Are you in pain?

Everyday we are all busy.  Sometimes too busy to take notice of the messages our body is sending our mind.  We have all had that time when we have had an ache or injured ourselves and whilst we acknowledged the pain we, well, we just kept going.

The thing is, pain is a message (or a sign, if that’s what you are into) and we need to take notice of it.

Physical pain can be acute or chronic, as can psychological pain.

Acute pain is the type where you roll your ankle whilst running to collect something you forgot – and if you are a first-aider – you apply the RICE theory – Rest, Ice, Compression and Elevation for a short while, depending on your patience level.  This pain can typically be managed with simple analgesia ie. paracetamol and ibuprofen – after the initial inflammation that was caused by the injury has settled, the pain subsides and you resume your normal activities.  Acute psychological pain might be experienced when people experience a situational crisis.  The immediate pain is managed through their ability to be resilient, they learn, grow and move on.

Whereas, chronic pain is longer lasting.  Just ask anyone who is waiting for a joint replacement (say a hip or knee) and they will tell you they have pain every day and they have worked out the actions that make their pain better or worse.  The ‘edge’ might be taken of this pain by the analgesia previously mentioned, but it is always there – sending a message to the brain to be mindful of the area. Like chronic physical pain, chronic psychological pain has the capacity to affect every part of a person’s wellbeing.  Again, there is a time of learning, but changes need to be made for long term management and growth.

Our mind and body work in such unison that it can sometimes be unclear where the physical pain ends and psychological pain starts.

Know that both acute and chronic physical and psychological pain has a purpose and is not to be ignored.

Trust that your mind-body connection is in play and be strong enough to use the opportunity to take action.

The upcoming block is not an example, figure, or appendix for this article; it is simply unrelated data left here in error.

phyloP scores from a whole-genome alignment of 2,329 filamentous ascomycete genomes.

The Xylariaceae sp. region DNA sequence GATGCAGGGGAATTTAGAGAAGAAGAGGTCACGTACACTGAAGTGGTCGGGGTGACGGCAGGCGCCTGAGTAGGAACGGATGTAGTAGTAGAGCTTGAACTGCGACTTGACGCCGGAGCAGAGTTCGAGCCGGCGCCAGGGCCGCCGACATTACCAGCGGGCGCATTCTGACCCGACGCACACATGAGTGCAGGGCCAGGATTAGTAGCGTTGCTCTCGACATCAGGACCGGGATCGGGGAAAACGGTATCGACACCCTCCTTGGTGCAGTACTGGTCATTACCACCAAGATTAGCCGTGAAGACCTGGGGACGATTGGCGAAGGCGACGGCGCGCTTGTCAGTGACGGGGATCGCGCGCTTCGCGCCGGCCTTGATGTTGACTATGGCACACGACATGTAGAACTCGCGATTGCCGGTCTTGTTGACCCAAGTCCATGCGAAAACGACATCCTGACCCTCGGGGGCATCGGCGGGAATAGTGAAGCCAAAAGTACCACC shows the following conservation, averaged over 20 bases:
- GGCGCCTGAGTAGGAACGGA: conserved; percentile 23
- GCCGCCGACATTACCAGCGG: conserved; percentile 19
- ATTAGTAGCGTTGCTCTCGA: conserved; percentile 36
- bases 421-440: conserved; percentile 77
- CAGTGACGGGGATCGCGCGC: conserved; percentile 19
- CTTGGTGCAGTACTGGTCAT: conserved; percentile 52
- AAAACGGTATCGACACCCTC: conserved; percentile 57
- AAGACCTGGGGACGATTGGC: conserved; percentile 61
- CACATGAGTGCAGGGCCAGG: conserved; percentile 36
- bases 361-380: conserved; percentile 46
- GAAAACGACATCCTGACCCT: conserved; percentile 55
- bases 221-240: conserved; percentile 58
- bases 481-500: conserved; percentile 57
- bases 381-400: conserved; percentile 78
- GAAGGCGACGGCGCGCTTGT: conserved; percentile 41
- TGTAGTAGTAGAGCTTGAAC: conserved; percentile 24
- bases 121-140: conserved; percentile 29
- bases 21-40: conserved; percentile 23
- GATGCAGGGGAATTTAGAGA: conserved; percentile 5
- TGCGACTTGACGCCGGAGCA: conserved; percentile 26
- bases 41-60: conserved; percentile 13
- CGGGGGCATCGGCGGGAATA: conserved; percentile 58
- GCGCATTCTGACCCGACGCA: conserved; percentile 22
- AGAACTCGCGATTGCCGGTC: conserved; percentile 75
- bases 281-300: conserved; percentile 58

Do you play?

Did you know that it was the National Day of Real Play on Sunday?

As an adult, when was the last time you played, like really played?  That is, a time when you were totally removed from the world around you – like small children are when you are calling them and you needed to leave the house 10 minutes ago…

Here’s a few points I wanted to point out and share with you:

  • We know that play is important for good mental health for both adults and children.
  • We all could benefit from making time for play as part of our own self-care as adults.  Even I have to remind myself that it is 100% ok to take some time to play for my own benefit!  Its really easy to be ‘busy’ but the downtime that play provides is so beneficial on many levels.
  • Headspace – the National Youth Mental Health Foundation agrees that play is beneficial.  They identify that play has many purposes, some being that it can help reduce stress and anxiety and importantly is a method of recharging our tired batteries.
  • You don’t have to plan play – the whole idea is that you are free with no arrangements – just go with the flow and see how it feels!
  • If you have children, play beside them!  The interesting part about play is that its like a compliment – it is as good for the adult playing as the child who gets to have their adult alongside of them.

Here’s an idea – how about instead of thinking about the next task you need to complete or that you are so far from ticking off the items on your to-do list, take five minutes and have a play!  I look forward to hearing your ‘play’ stories!